Something is stirring in the streets of America. Manufacturing and technological innovation are flourishing in cities all across the nation, and the government is taking notice. In the annual State of the Union address, President Obama called for the creation of 15 “Innovation Hubs” across the United States. Highlighting the power of 3-D printing to transform innovative efforts, President Obama also called on a renewed focus of emerging technology, technology jobs and manufacturing facilities to support them. In his own words,
“Last year, we created our first manufacturing innovation institute in Youngstown, Ohio. A once-shuttered warehouse is now a state-of-the art lab where new workers are mastering the 3-D printing that has the potential to revolutionize the way we make almost everything. There’s no reason this can’t happen in other towns. So tonight, I’m announcing the launch of three more of these manufacturing hubs, where businesses will partner with the Departments of Defense and Energy to turn regions left behind by globalization into global centers of high-tech jobs.”
It is an exciting time for technology startups and entrepreneurs, especially when the President of the United States announces financial and moral support for new ventures. Kansas City has been on the verge of becoming an unofficial technology hub, but now it seems within the realm of possibility for Kansas City to become an official Innovation Hub. Below are some reasons why Kansas City should be named one of the next Innovation Hubs:
1. Kansas City has the big players.
Within the metro area, companies like Sprint, Garmin, H&R Block and Google Fiber have been toiling away on innovative products. Garmin has innovated in navigation technology. Sprint has innovated in data consumption and mobile technology. H&R Block has teamed up with Think Big Partners to host a worldwide healthcare innovation competition known as Hackovate Health. Google Fiber has innovated by creating the world’s fastest Internet connection and has drawn interest and buzz from startups across the nation. Cornerstone companies like these are big players in the world of innovation and entrepreneurialism, so the creation of an Innovation Hub in Kansas City would already have embedded support.
2. Kansas City has strong entrepreneurial organizations.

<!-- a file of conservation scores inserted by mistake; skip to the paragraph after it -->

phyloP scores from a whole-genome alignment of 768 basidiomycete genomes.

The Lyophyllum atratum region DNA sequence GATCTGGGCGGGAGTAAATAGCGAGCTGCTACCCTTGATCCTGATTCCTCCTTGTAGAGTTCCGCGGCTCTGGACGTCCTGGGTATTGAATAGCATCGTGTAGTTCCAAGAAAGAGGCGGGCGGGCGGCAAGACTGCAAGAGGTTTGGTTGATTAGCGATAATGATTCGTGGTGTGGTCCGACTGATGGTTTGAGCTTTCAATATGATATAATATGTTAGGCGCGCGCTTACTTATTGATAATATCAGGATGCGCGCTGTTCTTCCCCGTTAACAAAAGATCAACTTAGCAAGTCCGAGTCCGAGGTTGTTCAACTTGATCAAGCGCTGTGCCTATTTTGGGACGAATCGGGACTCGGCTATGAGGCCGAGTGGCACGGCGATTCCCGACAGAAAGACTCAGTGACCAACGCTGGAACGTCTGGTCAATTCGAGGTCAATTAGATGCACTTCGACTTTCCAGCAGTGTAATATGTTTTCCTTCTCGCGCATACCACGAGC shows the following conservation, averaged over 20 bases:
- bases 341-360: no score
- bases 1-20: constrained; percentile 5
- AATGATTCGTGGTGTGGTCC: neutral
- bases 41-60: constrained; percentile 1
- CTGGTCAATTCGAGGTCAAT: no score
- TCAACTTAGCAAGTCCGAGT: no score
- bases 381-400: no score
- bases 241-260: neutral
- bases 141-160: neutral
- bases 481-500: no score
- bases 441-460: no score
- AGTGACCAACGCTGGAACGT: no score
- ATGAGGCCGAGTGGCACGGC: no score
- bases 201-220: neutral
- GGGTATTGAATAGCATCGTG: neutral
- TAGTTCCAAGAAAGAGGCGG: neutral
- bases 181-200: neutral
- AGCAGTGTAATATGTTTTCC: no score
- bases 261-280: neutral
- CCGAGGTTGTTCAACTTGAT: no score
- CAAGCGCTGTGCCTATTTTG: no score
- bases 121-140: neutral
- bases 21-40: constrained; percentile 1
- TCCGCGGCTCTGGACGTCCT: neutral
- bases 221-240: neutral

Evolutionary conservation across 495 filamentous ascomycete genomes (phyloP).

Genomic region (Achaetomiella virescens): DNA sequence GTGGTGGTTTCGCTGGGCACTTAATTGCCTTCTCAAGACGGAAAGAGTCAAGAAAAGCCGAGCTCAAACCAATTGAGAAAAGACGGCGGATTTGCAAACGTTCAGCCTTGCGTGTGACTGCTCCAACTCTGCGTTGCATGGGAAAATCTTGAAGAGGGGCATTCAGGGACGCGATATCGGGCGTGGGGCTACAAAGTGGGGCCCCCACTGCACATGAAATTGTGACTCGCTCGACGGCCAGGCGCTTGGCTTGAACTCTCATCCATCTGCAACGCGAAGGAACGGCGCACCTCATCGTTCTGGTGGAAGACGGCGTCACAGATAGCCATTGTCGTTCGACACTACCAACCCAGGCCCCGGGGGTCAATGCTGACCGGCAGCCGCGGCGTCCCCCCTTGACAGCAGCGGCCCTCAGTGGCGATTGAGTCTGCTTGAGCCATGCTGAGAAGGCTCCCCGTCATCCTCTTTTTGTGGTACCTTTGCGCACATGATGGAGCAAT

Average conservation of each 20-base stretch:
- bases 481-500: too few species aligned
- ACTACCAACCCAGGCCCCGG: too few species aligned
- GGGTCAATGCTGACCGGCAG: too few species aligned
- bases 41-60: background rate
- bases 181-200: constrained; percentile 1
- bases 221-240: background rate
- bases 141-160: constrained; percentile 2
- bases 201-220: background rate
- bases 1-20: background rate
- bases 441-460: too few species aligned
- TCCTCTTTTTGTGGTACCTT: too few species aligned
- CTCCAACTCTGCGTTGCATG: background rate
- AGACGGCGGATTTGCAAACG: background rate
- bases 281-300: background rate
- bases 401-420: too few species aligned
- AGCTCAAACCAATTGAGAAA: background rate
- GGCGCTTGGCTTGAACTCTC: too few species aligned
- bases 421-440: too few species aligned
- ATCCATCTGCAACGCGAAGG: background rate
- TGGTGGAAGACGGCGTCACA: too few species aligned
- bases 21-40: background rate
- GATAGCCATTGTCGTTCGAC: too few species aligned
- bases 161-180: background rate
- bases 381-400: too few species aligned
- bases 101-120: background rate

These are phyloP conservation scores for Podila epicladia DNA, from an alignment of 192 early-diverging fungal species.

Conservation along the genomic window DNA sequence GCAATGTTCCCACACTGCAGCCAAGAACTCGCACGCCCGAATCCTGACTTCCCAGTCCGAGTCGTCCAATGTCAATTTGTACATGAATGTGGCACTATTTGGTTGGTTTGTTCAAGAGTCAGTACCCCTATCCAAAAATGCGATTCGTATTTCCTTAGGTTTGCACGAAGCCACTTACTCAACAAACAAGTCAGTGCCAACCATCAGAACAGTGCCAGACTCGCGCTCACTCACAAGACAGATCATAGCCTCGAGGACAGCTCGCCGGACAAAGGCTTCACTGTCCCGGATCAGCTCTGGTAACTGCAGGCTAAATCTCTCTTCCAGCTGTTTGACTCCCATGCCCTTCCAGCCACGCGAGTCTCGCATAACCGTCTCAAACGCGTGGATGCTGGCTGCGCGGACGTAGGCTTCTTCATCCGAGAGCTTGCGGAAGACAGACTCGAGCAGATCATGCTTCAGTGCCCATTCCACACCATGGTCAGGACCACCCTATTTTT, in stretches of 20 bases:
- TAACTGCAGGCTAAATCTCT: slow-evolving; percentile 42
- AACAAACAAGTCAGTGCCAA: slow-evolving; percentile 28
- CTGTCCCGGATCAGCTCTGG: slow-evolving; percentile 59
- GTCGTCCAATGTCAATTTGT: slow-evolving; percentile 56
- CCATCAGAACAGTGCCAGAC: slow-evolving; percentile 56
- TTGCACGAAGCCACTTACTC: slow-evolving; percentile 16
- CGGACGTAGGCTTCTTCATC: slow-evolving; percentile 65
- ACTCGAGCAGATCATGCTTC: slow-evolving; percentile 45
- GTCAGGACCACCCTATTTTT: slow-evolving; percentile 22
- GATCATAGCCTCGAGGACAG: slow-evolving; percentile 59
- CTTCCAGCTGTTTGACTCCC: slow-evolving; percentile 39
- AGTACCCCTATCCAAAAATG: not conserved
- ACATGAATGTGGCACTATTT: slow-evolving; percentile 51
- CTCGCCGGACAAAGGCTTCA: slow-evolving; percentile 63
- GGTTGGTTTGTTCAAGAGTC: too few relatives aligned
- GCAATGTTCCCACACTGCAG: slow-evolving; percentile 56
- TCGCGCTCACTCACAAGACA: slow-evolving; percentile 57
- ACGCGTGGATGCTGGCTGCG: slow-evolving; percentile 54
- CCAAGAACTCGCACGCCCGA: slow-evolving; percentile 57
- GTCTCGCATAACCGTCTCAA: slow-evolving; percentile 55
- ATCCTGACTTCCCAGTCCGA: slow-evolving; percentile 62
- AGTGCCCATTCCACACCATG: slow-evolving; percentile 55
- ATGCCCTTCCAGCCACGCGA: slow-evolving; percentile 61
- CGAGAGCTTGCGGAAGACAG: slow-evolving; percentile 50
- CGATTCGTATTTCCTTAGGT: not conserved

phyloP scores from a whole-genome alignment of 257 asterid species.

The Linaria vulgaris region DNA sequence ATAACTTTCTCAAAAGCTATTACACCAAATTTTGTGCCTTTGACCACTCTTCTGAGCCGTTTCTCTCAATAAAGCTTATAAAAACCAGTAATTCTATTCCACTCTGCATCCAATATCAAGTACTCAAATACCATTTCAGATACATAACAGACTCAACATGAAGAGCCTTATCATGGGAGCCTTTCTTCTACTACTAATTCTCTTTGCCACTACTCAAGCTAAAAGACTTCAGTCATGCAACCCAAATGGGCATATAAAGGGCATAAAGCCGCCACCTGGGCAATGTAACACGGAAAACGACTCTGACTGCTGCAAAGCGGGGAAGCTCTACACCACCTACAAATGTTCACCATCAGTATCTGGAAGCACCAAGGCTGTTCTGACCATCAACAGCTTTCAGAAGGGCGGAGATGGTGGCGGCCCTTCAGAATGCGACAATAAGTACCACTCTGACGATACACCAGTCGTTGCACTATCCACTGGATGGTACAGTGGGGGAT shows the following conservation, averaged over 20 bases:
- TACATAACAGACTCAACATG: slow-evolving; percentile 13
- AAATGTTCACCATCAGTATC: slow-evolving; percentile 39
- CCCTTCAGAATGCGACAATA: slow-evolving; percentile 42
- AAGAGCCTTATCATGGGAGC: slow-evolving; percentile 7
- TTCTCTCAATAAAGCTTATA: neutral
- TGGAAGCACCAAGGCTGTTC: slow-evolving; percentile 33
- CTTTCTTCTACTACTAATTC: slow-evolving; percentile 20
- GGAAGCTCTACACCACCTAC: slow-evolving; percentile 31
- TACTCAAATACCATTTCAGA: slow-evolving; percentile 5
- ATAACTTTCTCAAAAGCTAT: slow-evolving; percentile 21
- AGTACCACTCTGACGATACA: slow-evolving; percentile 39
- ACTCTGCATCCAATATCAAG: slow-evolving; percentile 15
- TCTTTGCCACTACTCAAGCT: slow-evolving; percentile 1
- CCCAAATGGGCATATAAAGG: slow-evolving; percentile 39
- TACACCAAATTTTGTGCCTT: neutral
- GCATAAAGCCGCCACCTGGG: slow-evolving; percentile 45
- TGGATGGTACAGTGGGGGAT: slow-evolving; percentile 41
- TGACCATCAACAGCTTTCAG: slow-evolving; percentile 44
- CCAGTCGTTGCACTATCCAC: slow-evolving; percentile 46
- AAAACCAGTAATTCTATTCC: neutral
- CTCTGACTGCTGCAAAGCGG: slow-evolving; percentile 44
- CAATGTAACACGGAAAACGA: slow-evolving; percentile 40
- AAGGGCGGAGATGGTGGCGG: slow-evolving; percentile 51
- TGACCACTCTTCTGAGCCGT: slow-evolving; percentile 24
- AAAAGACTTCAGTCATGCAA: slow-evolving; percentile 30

It’s no secret—Kansas City has many strong entrepreneurial organizations. From powerhouse players like the Kauffman Foundation to startup accelerators and incubators like Think Big Partners, from coworking spaces like OfficePort, bizperc and BetaBlox to grassroots efforts like Red Nova Labs and Startup Village, KC has no lack of supporters, organizers and entrepreneurial advocates.
3. Kansas City is brimming over with hungry, innovative and lean startups.
An Innovation Hub in Kansas City wouldn’t mean starting from scratch because there’s already so much here. Dozens of startups populate the Kansas City metro area and each offers a unique contribution to the technology world. Creating an Innovation Hub in Kansas City will further increase the palpable, contagious energy of the Kansas City startup scene.
4. The local government and universities are fully supportive of innovation.
The University of Missouri: Kansas City (UMKC) was recently awarded $1 million by the U.S. Department of Commerce to fund technology startups and innovation. UMKC Chancellor Leo Morton said at the announcement, “This grant reinforces Kansas City’s position as ‘America’s Most Entrepreneurial City’ and the key role that the Innovation Center and UMKC play in achieving and maintaining that status.” Also present at the announcement were Kansas City mayor Sly James, Missouri governor Jay Nixon, and U.S. Representative Emmanuel Cleaver II, further illustrating regional support for innovative efforts. Government officials in Kansas City have also expressed support in local entrepreneurship and innovation by creating LaunchKC and other initiatives.
5. Kansas City’s storied history is a prime example of American rebirth.
Kansas City has a long history of innovation, struggle and rebirth. Kansas City has at various times in its history fallen behind, caught back up, fallen behind again, only to surge to the forefront of possibility. This is a city with a story, a place with a history as one of America’s cornerstone cities. When things fall apart, Kansas City picks up the pieces and turns them into something new. With the worst of globalization’s effects seemingly behind Kansas City manufacturing and business, now is the time to continue to move forward, create jobs and continue building Kansas City as an entrepreneurial leader at the forefront of progress.
This is a special time in not just Kansas City, but the nation. Support for startups, technological innovation and entrepreneurialism is reaching an all-time high. Kansas City is an environment chock full of exciting opportunity, economic strength and potential. Perhaps it is time we start a rally to make Kansas City an Innovation Hub, solidifying its identity as a leader in innovation.